Bitlocker is a feature of certain versions of Windows that encrypts your hard drive’s contents. Without the right decryption key, it’s virtually impossible to crack this protection. So, even if someone were to physically open your PC, take your internal drive out and attach it to another computer, they could not read the data without that key. If it’s your drive and you lost the encryption key, see our article on how to find a BitLocker key.
What You’ll Need
Only some computers and some editions of Microsoft Windows can use the BitLocker feature. If you’re using any of the “Home” versions of Windows, you’re out of luck. Only Pro, Enterprise, and Education licenses are eligible.
There are some hardware requirements too, such as having a TPM 1.2 or better (Trusted Platform Module) chip in your system. If your computer does not have the required TPM, you’ll have to use a USB drive that will be formatted with your encryption key to start up and run the computer. Your C drive must also be set as your first boot device, and not (for example) your USB or optical drives.
Don’t worry too much about the requirements, since if your computer isn’t ready for BitLocker, you won’t find the option to enable it. If you’re worried about the possibility that you could lose your files if you encrypt with BitLocker, first read our guide on how to find a BitLocker key and recover files from encrypted drives.
With that said, let's look at how to turn BitLocker on.
How To Turn BitLocker On in Windows
Assuming that your computer complies with the requirements, here’s how to activate BitLocker on your Windows PC. We’re using Windows 11 here, but the same steps apply to Windows 10:
1. Sign into Windows with an Administrator account. If this is your personal computer and you’re the only user, you’re most likely already the administrator. If not, you’ll have to ask the administrator to activate BitLocker for you. On a work computer, this is almost certainly someone from the IT department.
2. Open the Start Menu and search for “Manage Bitlocker” then click on it.
3. Select ‘Turn on BitLocker’. BitLocker is individually applied to each one of your drives. So if you have more than one drive, ensure that you turn it on for all of them, assuming you want all of them protected by encryption. Also, bear in mind that if you copy a file from your encrypted drive to a non-encrypted drive, the file will no longer be protected!
4. Select your backup key method and click Next. The backup key will let you decrypt the drive in case you forget your passcode. There are three options here and you can choose more than one. Since we’ve signed in with our Microsoft Account, we’ll choose that as the backup method here, since that means the key can be recovered from Microsoft’s servers.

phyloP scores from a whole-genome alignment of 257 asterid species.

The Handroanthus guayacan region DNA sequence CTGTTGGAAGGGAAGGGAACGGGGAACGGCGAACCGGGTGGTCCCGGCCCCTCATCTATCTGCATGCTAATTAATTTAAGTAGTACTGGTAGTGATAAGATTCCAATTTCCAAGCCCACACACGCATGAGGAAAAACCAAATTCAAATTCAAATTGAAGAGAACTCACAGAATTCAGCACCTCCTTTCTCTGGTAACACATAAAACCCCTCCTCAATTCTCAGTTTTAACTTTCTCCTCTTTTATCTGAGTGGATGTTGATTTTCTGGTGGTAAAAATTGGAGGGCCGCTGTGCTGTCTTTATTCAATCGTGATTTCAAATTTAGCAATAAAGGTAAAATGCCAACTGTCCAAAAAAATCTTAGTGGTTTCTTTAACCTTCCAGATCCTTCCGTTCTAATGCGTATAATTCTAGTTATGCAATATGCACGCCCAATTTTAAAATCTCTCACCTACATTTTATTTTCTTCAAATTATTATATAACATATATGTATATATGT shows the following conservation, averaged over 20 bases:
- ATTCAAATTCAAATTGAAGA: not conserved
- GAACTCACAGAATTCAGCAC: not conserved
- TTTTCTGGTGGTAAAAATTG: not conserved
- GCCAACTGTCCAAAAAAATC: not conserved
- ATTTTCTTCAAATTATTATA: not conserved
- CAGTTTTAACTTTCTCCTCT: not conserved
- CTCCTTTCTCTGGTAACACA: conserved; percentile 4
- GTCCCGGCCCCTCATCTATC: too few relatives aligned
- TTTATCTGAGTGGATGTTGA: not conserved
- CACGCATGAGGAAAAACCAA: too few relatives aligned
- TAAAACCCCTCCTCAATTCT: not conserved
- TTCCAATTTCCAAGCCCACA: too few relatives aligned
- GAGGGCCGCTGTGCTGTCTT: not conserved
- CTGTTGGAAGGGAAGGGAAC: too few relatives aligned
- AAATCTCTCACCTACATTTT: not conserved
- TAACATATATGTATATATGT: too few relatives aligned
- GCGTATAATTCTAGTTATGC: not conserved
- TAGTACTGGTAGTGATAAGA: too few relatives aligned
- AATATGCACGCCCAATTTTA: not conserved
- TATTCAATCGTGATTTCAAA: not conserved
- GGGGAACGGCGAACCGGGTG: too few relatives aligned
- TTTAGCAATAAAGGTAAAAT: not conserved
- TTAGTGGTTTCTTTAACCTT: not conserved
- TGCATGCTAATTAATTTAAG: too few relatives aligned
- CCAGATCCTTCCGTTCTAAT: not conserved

5. Choose how much of the drive to encrypt and click next. Simply choose the method that matches your circumstances. If this is a new PC, choose the first option. If it’s a PC that’s been in use, choose the second.
6. Choose your encryption mode and click next. Choose the first mode for fixed drives, and the second for drives that will be used with other PCs.
7. (Optional) Tick the system check box. This makes sure that your encryption keys are readable. We recommend doing this, even though it’s not strictly necessary.
8. Click ‘Start Encrypting.’
9. Restart your computer.
10. Open BitLocker Management again. Follow steps 1 to 3 again, and now you’ll see a message that the drive is being encrypted. You can keep using your PC, but you might notice worse performance until the process is done.
That’s it; once encryption is done, your PC’s drive is now protected, and even if someone got their hands on it and plugged it into their own computer, it’s impossible to decrypt the data without the key, or some sort of quantum supercomputer that doesn’t exist yet.
How To Turn BitLocker Off in Windows
If you no longer want to have your drive encrypted, you can turn BitLocker off as easily as you turned it on. However, do note that you don’t have to decrypt your drive before formatting it. Formatting will erase all data on the drive, whether encrypted or not. To turn off BitLocker, do the following:
1. Repeat steps 1 to 3 above. This will take you back to the BitLocker Management Window.
2. Click ‘Turn Off Bitlocker” next to the drive in question.
3. Click ‘Turn Off Bitlocker’ again in the confirmation window that pops up.
The drive is now decrypting.
Just as when you encrypted the drive, this process will take a while to complete, but you can keep using your computer as normal with the possibility of slightly worse performance. Most modern computers should have no noticeable performance differences with BitLocker switched on, so there’s little downside to using the feature unless you lose your recovery key, but then your most important data should always be backed up in more than one location, such as cloud storage.